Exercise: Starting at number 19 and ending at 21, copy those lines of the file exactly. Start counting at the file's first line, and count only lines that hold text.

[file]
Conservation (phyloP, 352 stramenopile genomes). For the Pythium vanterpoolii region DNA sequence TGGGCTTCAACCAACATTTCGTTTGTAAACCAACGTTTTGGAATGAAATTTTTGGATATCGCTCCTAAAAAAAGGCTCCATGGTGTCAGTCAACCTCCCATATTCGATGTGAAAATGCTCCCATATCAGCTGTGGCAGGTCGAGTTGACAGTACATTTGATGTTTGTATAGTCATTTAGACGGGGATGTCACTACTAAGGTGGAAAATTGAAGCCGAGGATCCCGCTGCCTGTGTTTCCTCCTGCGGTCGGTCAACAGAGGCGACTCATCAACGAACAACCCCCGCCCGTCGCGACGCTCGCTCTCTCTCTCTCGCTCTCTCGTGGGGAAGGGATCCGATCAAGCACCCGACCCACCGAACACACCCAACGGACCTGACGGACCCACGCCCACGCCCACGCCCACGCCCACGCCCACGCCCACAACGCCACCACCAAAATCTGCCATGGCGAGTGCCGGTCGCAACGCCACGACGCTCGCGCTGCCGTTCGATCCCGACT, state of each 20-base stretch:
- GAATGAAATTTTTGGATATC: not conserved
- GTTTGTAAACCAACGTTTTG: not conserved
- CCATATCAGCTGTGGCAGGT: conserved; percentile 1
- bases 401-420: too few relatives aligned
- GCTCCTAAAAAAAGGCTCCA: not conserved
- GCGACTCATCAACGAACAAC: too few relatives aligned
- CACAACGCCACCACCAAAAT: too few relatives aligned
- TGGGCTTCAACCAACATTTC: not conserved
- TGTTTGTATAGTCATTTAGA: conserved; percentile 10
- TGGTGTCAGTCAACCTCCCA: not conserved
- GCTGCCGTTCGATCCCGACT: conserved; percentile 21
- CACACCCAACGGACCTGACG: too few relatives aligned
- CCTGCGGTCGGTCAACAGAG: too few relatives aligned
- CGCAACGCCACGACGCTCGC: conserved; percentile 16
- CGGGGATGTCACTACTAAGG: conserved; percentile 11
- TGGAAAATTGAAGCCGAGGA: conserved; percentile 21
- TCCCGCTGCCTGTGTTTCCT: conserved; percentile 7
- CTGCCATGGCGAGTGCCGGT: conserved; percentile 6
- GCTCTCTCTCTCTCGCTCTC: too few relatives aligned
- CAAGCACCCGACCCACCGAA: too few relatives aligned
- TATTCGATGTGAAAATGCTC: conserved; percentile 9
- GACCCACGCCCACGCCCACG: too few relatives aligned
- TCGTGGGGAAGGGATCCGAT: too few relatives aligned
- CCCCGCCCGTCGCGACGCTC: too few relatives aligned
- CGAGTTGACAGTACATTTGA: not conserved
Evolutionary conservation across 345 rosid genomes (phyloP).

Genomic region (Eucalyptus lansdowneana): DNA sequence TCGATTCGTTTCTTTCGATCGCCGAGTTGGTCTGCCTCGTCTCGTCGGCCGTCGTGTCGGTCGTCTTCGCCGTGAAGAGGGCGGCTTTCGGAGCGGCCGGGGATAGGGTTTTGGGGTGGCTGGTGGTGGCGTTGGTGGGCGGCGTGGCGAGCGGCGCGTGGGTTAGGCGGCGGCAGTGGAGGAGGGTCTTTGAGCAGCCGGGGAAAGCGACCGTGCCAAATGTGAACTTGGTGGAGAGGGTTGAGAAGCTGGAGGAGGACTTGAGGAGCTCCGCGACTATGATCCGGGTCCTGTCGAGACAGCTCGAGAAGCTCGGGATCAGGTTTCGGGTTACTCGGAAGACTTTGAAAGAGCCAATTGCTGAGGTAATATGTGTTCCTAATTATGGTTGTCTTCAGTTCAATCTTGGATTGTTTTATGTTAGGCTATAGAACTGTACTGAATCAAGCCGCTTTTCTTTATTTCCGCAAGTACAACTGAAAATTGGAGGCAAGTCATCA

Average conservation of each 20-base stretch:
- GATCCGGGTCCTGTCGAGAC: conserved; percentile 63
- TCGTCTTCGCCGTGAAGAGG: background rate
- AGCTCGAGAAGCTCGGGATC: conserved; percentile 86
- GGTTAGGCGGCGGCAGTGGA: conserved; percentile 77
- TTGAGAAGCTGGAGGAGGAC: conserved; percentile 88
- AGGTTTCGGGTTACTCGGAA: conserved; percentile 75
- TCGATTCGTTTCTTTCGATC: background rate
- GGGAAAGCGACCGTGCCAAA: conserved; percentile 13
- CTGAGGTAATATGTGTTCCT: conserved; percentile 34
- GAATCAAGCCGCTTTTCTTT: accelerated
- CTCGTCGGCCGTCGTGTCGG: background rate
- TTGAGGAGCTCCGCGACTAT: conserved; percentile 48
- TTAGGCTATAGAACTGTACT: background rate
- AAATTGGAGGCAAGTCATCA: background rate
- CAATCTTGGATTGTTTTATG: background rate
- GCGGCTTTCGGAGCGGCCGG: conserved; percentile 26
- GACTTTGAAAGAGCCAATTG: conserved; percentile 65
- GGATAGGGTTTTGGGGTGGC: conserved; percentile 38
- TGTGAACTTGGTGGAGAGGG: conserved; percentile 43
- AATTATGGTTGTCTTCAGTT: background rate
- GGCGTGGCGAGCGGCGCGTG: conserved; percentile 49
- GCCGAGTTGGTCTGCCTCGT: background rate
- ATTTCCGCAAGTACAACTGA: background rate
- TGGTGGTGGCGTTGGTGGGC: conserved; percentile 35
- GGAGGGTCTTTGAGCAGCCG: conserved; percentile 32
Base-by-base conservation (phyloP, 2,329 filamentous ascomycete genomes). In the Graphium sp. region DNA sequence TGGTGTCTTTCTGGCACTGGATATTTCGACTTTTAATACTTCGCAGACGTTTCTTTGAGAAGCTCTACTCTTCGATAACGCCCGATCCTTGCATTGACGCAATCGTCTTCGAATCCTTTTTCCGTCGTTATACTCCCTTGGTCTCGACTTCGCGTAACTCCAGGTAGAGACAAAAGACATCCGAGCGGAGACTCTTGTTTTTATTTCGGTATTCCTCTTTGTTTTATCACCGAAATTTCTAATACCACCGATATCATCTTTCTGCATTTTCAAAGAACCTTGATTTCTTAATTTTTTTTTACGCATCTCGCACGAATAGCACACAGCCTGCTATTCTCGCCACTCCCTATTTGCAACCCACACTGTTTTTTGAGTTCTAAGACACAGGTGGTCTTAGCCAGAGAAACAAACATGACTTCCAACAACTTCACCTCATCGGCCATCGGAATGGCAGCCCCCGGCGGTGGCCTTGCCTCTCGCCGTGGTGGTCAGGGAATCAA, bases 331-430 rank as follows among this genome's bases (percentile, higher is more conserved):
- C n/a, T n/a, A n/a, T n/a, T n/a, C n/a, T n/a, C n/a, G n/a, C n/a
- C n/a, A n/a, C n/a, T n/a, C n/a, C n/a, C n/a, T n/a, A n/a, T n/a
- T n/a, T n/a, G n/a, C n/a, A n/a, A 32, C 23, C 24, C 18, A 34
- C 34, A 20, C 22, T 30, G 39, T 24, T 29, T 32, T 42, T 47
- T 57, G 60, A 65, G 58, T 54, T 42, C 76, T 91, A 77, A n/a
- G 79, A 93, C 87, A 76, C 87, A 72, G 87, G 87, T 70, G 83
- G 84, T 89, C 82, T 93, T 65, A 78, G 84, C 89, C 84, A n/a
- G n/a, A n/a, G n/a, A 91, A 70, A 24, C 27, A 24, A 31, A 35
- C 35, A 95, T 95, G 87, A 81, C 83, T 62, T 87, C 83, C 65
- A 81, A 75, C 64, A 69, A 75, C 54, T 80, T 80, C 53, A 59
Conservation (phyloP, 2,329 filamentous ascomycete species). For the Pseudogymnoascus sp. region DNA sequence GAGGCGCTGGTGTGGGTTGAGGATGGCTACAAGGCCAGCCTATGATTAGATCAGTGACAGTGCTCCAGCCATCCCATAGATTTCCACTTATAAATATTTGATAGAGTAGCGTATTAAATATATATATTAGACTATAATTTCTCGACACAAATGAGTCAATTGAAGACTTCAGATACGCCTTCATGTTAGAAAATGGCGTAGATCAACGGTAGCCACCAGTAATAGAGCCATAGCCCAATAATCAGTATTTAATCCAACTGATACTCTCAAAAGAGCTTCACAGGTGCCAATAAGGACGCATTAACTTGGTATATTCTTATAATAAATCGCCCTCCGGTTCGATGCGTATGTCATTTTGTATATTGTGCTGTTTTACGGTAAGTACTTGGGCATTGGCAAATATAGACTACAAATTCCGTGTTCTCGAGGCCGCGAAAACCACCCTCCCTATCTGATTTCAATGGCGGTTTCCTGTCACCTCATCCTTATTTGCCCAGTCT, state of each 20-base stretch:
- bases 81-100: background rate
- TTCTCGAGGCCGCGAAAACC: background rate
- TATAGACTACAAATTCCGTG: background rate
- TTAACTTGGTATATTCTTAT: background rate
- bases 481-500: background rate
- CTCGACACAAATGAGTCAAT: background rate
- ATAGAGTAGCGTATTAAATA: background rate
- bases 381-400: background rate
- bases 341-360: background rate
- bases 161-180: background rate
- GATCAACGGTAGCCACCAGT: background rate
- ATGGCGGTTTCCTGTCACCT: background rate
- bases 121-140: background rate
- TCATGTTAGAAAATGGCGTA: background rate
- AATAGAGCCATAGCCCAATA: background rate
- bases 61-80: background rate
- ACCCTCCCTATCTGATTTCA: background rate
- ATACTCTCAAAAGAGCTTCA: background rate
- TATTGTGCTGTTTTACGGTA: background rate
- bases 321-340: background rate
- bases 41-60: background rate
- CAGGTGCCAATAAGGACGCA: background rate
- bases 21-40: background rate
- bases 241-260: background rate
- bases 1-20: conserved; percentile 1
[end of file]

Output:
- CTGCCATGGCGAGTGCCGGT: conserved; percentile 6
- GCTCTCTCTCTCTCGCTCTC: too few relatives aligned
- CAAGCACCCGACCCACCGAA: too few relatives aligned